Roemer v. Bd. of Public Works Case Brief

Summary of Roemer v. Bd. of Public Works, 426 U.S. 736 (1976)

Facts: Maryland enacted a law that gives annual grants to private colleges of which some are religiously affiliated. Grants are subject to a limited use for “sectarian purposes." Pl are 4 citizens and Txprs who want to stop payments to religious affiliated institutions by the state and recover amounts already disbursed. Dfs are College of Notre Dame; Mt St. Mary’s College; St. Joseph Collect, and Loyola College–all are affiliated with Roman Catholic Church.

Issue(s): Whether state educational aid program which includes payments to religiously affiliated institutions violates Est Cl?

Holding: The state aid has a secular purpose; the law’s primary effect is other than the advancement of religion; and there’s no tendency to entangle state govt excessively with religious affairs.

Procedure: D Ct denied injunction barring operation of law. Direct appeal to U.S.S.Ct.: Affirmed D.Ct. Judgment.

Rule(s): 1st and 14th Amend; Lemon Test.

Rationale: Religious institutions are not required to be quarantined from public benefits that are neutrally available to all. States must confine their secular activities and neither advance nor impede religion. Lemon’s 1st prong is not at issue.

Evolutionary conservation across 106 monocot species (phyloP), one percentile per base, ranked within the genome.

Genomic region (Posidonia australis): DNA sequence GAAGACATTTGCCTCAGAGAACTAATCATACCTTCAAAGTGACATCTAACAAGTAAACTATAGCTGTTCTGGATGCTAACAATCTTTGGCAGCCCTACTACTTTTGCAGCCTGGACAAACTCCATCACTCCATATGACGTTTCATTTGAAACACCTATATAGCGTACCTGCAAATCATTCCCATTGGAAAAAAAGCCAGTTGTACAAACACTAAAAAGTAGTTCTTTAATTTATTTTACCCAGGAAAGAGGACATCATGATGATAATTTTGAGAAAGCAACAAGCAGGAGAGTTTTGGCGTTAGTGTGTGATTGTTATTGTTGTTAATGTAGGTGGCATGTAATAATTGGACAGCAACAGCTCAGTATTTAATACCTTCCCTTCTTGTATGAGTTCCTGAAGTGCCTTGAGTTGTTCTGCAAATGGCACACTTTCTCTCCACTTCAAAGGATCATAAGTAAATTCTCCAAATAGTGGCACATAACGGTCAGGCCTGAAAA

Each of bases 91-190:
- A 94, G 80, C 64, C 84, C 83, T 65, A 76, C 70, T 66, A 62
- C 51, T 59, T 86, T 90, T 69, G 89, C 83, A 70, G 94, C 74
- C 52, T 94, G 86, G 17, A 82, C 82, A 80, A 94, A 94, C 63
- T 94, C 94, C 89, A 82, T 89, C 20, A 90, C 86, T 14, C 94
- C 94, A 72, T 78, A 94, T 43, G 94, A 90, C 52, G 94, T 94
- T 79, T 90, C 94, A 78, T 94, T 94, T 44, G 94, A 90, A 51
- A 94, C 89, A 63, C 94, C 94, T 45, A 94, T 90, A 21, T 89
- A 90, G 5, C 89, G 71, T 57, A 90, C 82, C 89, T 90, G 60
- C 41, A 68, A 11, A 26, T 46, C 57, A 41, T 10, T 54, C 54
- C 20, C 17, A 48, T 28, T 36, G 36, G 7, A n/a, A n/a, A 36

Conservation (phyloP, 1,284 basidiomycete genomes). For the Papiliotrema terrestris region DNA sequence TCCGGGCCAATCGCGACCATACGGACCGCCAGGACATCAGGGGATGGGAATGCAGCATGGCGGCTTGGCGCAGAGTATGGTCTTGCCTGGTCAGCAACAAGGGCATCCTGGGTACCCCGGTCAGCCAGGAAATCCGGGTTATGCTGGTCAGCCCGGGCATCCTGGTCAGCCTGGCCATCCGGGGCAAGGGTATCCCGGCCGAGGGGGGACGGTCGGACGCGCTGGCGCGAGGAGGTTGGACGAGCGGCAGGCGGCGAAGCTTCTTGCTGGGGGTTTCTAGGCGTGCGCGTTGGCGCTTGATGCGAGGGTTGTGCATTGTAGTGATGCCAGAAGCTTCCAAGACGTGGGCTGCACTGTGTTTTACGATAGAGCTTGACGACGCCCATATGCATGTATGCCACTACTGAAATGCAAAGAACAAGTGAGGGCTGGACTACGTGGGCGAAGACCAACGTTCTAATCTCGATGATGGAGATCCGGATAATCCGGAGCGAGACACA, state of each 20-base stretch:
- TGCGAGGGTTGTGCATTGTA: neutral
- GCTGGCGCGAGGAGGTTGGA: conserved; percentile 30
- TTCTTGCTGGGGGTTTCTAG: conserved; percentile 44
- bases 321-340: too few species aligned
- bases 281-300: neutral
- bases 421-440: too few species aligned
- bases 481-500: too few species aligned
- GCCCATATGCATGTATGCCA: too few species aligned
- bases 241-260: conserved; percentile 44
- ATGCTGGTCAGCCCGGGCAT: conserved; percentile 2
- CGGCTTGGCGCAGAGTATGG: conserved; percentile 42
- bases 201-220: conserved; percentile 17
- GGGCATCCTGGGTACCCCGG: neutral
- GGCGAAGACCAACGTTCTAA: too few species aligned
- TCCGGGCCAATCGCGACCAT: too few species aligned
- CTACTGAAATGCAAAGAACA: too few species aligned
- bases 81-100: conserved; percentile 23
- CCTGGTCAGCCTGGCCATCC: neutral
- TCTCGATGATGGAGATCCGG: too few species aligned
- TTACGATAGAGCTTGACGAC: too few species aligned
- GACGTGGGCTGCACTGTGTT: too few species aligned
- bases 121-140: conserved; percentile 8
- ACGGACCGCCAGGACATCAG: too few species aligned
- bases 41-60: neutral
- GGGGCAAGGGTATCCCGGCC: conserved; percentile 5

Effect: Hunt only req’s that no aid to institutions so “pervasively sectarian" it can’t be separated from secular ones; and if secular can be separated, they alone may be funded.

Colleges here are not ‘pervasively sectarian" b/c role of religion on the campuses is of a general character. Next: was the aid in fact given only to secular side?

Assume state colleges will honor statutory prohibitions and not pay religious institutions.

Entangle: Procedurally the state requires annual proposal-approval and expenditure-review btwn colleges and state Ed. Council. The character of institutions are essentially secular in function. Process of disbursement and the resulting use are both secular and religious. Merely b/c a state funding process is an annual procedure does not by itself lead to entanglement. The form of aid is important, but the character of the institutions has more weight. Nature of subsidy plus the increase demand for funding does not create a Subst’l danger of political entanglement.

DISSENT: State payment to colleges affiliated with a religions, unmarked for a specific purpose, constitutes payment of general subsidy for religion out of public funds.

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